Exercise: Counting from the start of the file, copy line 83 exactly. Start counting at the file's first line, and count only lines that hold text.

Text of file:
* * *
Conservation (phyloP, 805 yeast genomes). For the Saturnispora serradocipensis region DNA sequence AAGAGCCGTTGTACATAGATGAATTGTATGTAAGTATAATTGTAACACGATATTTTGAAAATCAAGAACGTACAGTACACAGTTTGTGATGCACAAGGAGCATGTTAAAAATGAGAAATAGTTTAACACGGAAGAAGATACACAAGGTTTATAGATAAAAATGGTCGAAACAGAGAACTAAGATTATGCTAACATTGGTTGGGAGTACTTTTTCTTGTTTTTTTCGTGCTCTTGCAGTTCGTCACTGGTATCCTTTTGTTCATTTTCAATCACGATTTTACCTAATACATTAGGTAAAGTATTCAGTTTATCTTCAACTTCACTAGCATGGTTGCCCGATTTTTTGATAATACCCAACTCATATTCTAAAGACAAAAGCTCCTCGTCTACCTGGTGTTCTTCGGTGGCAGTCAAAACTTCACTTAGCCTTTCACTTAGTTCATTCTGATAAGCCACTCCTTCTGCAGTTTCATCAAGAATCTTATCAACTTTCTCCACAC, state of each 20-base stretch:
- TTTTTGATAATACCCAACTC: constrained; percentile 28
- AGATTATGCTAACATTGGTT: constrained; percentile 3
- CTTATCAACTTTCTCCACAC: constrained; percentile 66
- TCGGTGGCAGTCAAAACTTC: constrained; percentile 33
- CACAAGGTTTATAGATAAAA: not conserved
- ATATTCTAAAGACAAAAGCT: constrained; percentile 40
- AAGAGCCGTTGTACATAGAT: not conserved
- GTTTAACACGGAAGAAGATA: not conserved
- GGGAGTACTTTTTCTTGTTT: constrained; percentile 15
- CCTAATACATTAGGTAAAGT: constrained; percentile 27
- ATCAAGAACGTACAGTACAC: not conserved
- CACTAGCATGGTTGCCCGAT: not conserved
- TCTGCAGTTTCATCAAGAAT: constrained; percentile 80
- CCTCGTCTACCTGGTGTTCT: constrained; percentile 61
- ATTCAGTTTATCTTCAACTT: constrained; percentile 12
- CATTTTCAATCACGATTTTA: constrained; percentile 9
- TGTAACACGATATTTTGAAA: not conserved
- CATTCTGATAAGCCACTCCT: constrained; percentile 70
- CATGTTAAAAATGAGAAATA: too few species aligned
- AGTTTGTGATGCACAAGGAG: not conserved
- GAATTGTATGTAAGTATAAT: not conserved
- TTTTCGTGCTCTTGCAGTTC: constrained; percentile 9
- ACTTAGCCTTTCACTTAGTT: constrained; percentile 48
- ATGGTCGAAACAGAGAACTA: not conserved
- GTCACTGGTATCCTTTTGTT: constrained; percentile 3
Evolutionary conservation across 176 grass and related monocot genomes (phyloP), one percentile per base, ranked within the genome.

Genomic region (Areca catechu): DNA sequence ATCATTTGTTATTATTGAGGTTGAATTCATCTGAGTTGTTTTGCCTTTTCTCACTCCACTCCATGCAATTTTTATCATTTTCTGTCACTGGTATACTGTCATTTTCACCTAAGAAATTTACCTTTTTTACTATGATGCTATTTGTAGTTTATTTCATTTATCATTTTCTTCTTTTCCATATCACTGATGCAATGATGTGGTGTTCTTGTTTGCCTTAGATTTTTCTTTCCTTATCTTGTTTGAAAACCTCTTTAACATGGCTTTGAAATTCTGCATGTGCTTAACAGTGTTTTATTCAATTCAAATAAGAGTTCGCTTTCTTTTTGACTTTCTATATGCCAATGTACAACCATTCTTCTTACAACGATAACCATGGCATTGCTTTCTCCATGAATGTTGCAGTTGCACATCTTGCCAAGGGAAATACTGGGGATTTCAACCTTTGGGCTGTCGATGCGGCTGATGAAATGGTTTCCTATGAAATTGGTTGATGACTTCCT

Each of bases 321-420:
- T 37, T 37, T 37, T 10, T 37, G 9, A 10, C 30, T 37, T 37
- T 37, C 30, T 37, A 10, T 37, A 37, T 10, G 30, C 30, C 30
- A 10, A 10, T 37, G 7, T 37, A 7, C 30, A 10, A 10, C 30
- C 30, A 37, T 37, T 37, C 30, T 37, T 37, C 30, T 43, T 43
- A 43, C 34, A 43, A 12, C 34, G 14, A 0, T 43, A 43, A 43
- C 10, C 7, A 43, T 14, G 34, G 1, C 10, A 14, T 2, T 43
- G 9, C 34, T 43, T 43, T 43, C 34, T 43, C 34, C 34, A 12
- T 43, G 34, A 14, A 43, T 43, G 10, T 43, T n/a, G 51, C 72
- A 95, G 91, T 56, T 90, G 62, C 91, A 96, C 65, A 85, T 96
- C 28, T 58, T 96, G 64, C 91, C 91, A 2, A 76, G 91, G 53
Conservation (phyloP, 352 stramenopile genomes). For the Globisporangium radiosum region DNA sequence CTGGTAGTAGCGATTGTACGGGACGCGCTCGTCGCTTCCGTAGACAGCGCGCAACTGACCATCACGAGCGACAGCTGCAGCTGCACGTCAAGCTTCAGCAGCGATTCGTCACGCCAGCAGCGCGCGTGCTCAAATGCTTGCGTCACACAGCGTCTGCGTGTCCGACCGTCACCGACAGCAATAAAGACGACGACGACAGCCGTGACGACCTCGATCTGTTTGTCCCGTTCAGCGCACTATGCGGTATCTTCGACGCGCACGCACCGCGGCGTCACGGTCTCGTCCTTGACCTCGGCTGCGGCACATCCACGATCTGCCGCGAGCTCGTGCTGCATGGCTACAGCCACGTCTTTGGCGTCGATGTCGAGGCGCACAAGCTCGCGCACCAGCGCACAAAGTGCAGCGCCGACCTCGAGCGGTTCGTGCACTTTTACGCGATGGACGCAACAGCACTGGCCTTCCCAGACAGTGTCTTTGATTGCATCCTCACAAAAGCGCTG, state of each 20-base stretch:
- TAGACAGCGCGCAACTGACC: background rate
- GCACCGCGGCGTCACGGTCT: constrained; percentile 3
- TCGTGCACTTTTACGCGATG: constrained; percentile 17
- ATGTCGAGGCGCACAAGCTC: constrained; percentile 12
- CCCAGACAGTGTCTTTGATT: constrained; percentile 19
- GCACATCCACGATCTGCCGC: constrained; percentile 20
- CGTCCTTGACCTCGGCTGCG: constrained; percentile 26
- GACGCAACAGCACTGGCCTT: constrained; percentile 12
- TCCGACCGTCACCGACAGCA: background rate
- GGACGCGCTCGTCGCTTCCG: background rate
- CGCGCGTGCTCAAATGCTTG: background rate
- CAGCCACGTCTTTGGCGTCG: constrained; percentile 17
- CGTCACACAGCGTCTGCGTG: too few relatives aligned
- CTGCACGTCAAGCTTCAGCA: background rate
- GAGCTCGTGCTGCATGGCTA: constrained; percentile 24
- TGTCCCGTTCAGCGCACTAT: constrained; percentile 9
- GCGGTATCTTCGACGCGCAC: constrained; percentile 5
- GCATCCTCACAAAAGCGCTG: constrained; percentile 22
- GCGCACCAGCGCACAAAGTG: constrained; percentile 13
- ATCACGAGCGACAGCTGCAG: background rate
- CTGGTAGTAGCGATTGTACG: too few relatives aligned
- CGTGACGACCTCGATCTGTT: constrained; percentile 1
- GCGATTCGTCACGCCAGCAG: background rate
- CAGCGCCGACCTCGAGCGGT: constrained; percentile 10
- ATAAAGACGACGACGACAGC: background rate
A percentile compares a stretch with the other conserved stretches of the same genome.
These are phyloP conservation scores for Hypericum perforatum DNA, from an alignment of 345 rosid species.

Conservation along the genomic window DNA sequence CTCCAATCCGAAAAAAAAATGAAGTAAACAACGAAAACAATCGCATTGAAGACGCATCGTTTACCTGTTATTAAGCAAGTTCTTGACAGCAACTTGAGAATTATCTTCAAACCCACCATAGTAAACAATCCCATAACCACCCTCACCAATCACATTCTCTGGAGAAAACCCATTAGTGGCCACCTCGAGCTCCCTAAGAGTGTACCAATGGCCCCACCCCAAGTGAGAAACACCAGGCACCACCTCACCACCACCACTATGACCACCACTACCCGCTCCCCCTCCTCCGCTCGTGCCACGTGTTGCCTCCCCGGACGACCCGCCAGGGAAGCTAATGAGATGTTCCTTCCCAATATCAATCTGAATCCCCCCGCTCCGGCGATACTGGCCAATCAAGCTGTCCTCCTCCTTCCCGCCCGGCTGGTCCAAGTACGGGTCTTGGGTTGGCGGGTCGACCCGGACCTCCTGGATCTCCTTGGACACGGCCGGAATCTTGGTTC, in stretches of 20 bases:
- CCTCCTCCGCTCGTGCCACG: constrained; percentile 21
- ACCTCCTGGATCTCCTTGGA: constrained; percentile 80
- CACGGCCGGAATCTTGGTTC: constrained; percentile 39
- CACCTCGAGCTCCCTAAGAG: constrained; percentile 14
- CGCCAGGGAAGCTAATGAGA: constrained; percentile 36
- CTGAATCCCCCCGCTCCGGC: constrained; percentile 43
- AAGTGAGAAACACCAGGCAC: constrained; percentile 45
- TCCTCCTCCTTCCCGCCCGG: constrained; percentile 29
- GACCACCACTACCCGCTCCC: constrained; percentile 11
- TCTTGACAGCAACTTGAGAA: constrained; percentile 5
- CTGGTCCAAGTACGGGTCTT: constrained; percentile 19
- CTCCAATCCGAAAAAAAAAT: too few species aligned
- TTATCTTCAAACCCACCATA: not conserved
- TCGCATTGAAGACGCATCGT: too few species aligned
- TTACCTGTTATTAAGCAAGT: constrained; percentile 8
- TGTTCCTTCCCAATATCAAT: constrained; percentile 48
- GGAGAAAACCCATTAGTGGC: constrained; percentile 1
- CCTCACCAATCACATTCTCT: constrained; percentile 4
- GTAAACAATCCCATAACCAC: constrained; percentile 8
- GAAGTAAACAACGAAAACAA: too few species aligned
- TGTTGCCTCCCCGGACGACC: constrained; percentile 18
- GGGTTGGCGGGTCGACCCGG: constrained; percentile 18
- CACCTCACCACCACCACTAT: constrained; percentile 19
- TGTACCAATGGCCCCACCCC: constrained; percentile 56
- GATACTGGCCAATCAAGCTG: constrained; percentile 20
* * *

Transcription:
- TTACCTGTTATTAAGCAAGT: constrained; percentile 8